Employers can help with the emotional wellbeing of their staff whilst working at home
The instant Working at Home revolution has shown how adaptable the UK work force can be when required. We are all embracing new ways of working with technology, such as Microsoft Teams and Zoom to stay in touch with clients and colleagues.
But how is the nation coping with Working at Home (WAH) and how can you as an employer help with the emotional wellbeing of your staff?
A new survey has started to be conducted by the Institute of Employment Studies to look at the effect of the COVID-19 crisis and how thousands of employees who are now WAH are dealing with impact of this change on their physical & emotional wellbeing, their morale and their motivation.
The main message so far from employees:
• Significant increase in muscular aches and pains in 2 weeks
• Poor sleep & increased fatigue
• Alcohol increase and diet & exercise declining for many
• Emotional concerns over finance, isolation, energy, work-life balance & family health
• Work motivation holding up for most, especially if in regular contact with the boss
The main message so far for employers:
• Make sure home ‘office’ set-up is safe and ergonomic & that employees are mobile & taking exercise
• Provide mental health support via informal messaging groups, virtual coffee mornings, access to Employee Assistance Programmes (EAPs) and regular contact with bosses & colleagues
• Focus on ‘high risk’ groups – identifying employees with financial concerns, those with elderly relatives to care for, those struggling to adjust, those prone to feelings of isolation, those at risk of domestic abuse
• Rethink performance targets & monitoring, involve employees in decisions about reorganising work and reallocating tasks & priorities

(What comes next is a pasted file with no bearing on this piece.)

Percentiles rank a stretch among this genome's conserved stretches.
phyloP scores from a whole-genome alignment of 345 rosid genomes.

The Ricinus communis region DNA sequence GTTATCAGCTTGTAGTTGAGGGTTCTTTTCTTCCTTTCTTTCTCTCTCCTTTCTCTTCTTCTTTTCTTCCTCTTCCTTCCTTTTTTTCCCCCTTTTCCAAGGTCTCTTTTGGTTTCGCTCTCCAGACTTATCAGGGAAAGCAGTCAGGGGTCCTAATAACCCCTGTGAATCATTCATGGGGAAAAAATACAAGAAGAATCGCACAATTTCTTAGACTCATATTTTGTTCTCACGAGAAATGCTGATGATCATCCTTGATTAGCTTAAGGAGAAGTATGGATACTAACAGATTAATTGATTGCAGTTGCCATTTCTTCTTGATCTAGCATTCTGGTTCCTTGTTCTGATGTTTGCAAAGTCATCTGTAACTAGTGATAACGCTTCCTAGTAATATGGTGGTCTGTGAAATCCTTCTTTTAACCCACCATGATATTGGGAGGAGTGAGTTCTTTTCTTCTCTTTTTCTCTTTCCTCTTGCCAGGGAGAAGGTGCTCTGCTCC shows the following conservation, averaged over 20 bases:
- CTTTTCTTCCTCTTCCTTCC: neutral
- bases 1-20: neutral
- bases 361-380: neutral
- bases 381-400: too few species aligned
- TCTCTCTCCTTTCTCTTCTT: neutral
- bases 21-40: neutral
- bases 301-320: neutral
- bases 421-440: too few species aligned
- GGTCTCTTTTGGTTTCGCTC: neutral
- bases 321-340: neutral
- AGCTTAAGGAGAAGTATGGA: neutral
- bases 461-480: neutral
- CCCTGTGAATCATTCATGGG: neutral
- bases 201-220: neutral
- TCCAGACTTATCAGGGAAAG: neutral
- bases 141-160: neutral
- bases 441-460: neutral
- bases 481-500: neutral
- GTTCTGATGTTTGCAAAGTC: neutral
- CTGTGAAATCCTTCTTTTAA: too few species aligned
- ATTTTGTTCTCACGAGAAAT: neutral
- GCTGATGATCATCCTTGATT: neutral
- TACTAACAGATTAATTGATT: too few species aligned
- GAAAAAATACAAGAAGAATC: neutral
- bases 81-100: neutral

One good statistic is that 83% of homeworkers are reporting contact with their boss up to five times a week. 64% said there was an EAP available to them to provide advice and support. However, the question is around the quality of the contact from line managers and the support being offered.
Employers can start by using simple surveys such as The World Health Organisation- Five Well-Being Index (WHO-5), to help maintain contact with employees and assess how they are coping with the new working environment to help employers identify any employees who are showing signs of depression. The only drawback with this approach is that not all employees will admit to employers that they are struggling.
Where an EAP can help
EAPs can help employees by providing a place to talk over issues, fears, emotions and concerns. Fast access to specialist counsellors is available 24/7 and depending on the quality of your EAP, further support can be arranged in the form of counselling sessions.
In the current climate of coronavirus, social distancing means that there is no face to face counselling, but digital and telephone counselling can work just as well in helping to tackle emotional issues.
EAPs can also provide legal and financial information from specialists and partners. They can help with debt, legislation changes and new benefit rules, providing information that may alleviate some of the fear and stress that this pandemic is bringing to employee.
At Wingate, we can help you establish if you have a good quality EAP already in place and if you do, we can look at effective communication strategies for you to ensure your employees are aware of the EAP, what it covers and how to access help through it.
You may feel that in these challenging times it may be beneficial to provide increased levels of counselling through your existing EAP but are unsure whether this is possible? There are different levels of EAPs which can be dependent on whether you pay for your EAP or is yours ‘free’ with your group life insurance policy or Group Income Protection plan?
At Wingate, we can help employers understand all the above and more and provide recommendations for new arrangements or just small tweaks to existing arrangements. If this is something you may be interested in, please feel free to contact Wingate on 01883 332260 or at firstname.lastname@example.org